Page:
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The Unionists in Catalonia Turn to the Latin American Coup Playbook

Those who study the history of authoritarian coups against progressive, establishment-threatening  political movements know, or should know,  a few things.

1) The proponents of the anti-progressive position are seldom a majority in the society. Rather, their core level of support usually hovers—at the most—between 30 and 35% of the population.

2) Hence, their greatest strategic objective is to achieve “force multiplication” in the eyes of the media, and from there, what political insiders call “low information” citizens.  They realize that if they can sufficiently exercise and/or frighten 15-20% of these people they can begin to “punch over their own weight” in the civic disagreement concerning the future shape of the society.

3) They know that the best way to exercise the sentiments of these “low information” citizens who, like most of us, just want to live in peace, but unlike many of us have little stomach for, or ability to, sift through differing claims in discerning fashion, is to foment violence.

Why?

Because they know such people will not do their homework about who is actually generating the disturbances, and that big corporate media, which has a clear interest in perpetuating the status quo, can be counted on to not only to obfuscate the 35 percenters’ role in provoking the violence, but,  in many cases, to pin  the blame on the peaceful insurgents.

4) This playbook has been used again and again over the last 4-5 decades because it works. Chile in 1973 was perhaps the first full-scale deployment of the method. In recent years it has been used to great effect in, just to mention a few instances, Argentina, Brazil, Paraguay, Honduras and Venezuela.

It now appears that the establishment in Spain, working through the mysteriously financed set of Unionist forces fronted by the Ciudadanos party, is recurring to this well-worn playbook

The Failure of Operation Decapitation

After the October 27th, 2017 declaration of the Republic in Catalonia, the Spanish government sought—to use the term swaggeringly employed by the main architect of its Catalan policy, Soraya Sanz de Santamaría—to  “decapitate”,  and thus kill for the foreseeable future, the movement for Catalan sovereignty. How? Through the law-bending imprisonment of its leadership class  and the de factomilitary occupation of the country.  They   were confident that, after the imposition of these  measures,  the elections of December 21, 2017 (characterized, in addition to the complete absence of the upper tier of the independentist leadership class, by numerous restrictions on the free flow of information) would give them a Unionist majority in the Catalan parliament.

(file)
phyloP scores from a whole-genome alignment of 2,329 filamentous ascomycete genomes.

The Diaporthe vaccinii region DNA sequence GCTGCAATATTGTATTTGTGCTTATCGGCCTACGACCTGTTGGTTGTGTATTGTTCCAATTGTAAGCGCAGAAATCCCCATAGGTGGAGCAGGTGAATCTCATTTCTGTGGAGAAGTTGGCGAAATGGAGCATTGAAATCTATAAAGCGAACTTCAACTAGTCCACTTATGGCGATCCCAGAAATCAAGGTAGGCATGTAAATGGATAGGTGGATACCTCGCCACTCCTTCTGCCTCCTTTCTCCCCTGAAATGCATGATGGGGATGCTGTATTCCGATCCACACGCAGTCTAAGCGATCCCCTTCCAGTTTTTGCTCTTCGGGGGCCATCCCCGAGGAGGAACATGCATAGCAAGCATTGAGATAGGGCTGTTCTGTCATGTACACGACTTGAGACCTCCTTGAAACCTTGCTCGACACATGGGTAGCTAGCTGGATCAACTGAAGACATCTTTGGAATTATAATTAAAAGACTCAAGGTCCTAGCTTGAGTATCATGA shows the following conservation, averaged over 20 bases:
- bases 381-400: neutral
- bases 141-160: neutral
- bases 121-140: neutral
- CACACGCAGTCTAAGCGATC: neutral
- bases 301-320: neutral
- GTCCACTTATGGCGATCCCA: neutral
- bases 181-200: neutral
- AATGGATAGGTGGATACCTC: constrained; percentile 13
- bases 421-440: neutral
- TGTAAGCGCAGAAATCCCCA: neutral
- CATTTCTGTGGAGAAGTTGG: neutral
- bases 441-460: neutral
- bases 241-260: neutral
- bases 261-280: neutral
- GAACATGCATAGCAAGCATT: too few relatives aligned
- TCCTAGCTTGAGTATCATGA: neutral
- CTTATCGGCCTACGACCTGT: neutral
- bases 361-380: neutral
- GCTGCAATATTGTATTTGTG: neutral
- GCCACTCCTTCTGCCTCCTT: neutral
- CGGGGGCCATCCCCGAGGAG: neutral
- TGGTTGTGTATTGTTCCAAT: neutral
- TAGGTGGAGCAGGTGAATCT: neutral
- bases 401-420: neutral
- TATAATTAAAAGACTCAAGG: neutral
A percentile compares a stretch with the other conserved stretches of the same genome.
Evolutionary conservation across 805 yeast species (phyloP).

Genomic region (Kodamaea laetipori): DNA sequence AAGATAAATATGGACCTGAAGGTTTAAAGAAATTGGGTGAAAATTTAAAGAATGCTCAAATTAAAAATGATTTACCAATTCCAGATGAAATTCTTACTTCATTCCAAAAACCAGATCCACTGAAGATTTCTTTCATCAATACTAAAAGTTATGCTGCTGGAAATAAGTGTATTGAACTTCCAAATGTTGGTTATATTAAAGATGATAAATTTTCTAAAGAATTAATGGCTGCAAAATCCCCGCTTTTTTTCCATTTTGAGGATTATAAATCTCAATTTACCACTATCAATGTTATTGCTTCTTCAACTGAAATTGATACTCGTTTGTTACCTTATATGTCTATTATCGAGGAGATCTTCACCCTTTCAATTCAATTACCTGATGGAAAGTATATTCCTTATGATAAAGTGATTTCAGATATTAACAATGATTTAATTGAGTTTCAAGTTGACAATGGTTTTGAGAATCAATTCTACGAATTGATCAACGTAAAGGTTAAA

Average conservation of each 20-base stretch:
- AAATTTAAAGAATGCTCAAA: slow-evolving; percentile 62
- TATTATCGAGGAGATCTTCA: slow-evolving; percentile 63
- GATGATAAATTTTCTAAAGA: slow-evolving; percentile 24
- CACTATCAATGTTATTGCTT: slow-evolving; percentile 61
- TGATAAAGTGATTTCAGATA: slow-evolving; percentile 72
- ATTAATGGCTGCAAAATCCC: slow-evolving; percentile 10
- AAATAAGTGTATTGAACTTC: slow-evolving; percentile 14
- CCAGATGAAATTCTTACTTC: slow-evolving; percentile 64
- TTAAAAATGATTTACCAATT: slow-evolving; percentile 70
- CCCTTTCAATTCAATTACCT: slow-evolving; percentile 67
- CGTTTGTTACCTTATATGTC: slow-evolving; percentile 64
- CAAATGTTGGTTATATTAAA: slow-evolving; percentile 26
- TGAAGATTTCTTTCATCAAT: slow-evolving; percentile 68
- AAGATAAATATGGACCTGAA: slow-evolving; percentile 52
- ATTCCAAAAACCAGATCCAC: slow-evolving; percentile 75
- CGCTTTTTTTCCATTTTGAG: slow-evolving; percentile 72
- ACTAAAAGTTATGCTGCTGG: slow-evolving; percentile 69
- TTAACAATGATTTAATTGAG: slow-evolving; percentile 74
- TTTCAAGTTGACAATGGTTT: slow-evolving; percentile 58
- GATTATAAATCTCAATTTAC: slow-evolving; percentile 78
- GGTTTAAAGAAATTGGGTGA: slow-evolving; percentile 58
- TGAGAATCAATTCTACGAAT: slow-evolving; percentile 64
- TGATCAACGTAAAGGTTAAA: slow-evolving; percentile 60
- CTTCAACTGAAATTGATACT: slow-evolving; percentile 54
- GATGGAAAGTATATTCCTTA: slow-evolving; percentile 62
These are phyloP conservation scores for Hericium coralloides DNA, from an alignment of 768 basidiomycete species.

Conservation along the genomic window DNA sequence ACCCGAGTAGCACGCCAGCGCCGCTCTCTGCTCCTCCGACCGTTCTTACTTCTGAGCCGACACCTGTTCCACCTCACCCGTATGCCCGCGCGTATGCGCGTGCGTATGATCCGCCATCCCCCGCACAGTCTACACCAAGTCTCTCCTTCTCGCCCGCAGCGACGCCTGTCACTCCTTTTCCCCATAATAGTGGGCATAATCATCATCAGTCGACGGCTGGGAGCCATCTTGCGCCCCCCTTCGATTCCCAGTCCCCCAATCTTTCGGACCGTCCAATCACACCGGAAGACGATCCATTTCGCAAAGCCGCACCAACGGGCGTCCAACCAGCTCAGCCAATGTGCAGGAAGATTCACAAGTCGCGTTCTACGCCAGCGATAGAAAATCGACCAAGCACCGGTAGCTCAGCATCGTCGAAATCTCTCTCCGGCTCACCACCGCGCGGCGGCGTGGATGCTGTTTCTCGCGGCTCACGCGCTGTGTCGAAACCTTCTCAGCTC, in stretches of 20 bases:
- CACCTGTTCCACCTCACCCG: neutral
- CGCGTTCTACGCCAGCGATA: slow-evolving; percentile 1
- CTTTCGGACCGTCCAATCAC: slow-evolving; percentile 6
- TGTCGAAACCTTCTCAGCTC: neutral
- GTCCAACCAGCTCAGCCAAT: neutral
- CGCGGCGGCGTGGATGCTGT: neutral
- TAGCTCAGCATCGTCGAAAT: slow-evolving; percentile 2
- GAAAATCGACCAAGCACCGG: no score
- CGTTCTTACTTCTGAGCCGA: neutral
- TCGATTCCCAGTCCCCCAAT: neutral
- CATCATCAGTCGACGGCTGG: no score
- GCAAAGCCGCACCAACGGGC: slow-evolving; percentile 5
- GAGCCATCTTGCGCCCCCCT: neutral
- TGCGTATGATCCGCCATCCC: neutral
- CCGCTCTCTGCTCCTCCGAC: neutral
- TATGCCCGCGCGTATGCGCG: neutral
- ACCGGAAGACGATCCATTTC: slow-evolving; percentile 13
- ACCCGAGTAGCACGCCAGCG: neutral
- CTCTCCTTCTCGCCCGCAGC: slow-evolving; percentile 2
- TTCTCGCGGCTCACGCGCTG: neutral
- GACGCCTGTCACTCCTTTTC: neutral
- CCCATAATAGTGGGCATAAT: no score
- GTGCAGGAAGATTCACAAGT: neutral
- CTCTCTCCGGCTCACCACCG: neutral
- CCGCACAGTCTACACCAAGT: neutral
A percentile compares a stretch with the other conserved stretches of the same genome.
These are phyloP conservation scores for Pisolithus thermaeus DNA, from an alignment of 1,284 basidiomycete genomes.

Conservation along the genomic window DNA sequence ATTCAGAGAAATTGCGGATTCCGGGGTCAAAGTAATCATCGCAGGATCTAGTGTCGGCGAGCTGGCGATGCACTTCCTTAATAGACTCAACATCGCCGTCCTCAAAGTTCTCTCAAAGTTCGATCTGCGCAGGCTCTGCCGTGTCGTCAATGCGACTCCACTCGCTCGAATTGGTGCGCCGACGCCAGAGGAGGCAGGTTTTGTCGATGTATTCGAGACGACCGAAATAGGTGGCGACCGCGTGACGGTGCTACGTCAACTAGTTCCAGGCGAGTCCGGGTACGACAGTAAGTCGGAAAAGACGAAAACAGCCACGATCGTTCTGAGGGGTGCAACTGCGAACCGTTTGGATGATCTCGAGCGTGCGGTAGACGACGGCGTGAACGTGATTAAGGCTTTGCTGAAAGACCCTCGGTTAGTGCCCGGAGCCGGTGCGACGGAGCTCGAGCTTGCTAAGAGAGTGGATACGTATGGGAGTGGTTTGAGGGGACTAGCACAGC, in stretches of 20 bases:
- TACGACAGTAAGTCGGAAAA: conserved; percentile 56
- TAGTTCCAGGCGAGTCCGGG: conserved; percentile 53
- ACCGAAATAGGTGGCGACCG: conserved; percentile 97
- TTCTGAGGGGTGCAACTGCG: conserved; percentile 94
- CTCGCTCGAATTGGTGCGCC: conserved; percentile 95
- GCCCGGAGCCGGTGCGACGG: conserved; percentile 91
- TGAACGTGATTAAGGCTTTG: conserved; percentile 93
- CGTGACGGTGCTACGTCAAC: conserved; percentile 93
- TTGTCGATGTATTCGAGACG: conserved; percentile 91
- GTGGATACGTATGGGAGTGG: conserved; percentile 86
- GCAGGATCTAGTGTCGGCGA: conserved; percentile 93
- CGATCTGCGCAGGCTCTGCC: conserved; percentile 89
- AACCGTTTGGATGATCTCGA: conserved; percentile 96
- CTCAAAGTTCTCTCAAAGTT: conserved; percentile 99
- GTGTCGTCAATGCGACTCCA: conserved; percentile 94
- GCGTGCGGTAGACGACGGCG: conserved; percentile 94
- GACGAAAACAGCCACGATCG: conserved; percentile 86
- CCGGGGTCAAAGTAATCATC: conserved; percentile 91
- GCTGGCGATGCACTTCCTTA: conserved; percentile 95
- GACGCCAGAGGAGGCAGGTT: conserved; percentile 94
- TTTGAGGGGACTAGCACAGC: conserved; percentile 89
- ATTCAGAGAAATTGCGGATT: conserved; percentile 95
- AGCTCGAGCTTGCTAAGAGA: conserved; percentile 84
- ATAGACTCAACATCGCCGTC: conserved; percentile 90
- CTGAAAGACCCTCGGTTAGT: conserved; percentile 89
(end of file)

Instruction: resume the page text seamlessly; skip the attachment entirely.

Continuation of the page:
But the Catalanists said “not so fast” and won the election. And despite the central government’s use of all sorts of legally questionable gambits to prevent it, the victorious pro-sovereignty forces managed to finally swear in a firmly independentist  Catalan president in the late spring.

Meanwhile, the legal cases for rebellion and sedition against the exiled Catalan president Puigdemont have crumbled precipitously in the Belgian and German courts.  Judges in both countries have refused to extradite him on the trumped up charges issued by the Spanish state. This has led, in turn, to the instant collapse of the cases against the five other exiled cabinet ministers and new doubts about the legitimacy of the prosecutions against the Catalan officials currently in Spanish jails.

In short, operation “decapitation” has completely failed.

This is why the Unionists, led by Ciudadanos, are now recurring to the old Latin American coup playbook to achieve their ends.

You don’t need to believe me. Just listen to the words of Eduardo Llorens a prominent voice from the unionist camp, referring to the concerted efforts of the unionist forces to remove and destroy the yellow ribbons arrayed all around Catalonia in support of the unjustly imprisoned and exiled Catalan government leaders.

“This is a good approach, very good. Violent reactions by the independentists must be forced. We’ve done a good job of constructing the narrative of social division, but violent acts on their part are still needed to consolidate it. In the end they’ll react. It’s just a matter of our being persistent.”

There you have it, in black and white.

 

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Thomas S. Harrington is a professor of Iberian Studies at Trinity College in Hartford, Connecticut and the author of the recently released  Livin’ la Vida Barroca: American Culture in a Time of Imperial Orthodoxies.

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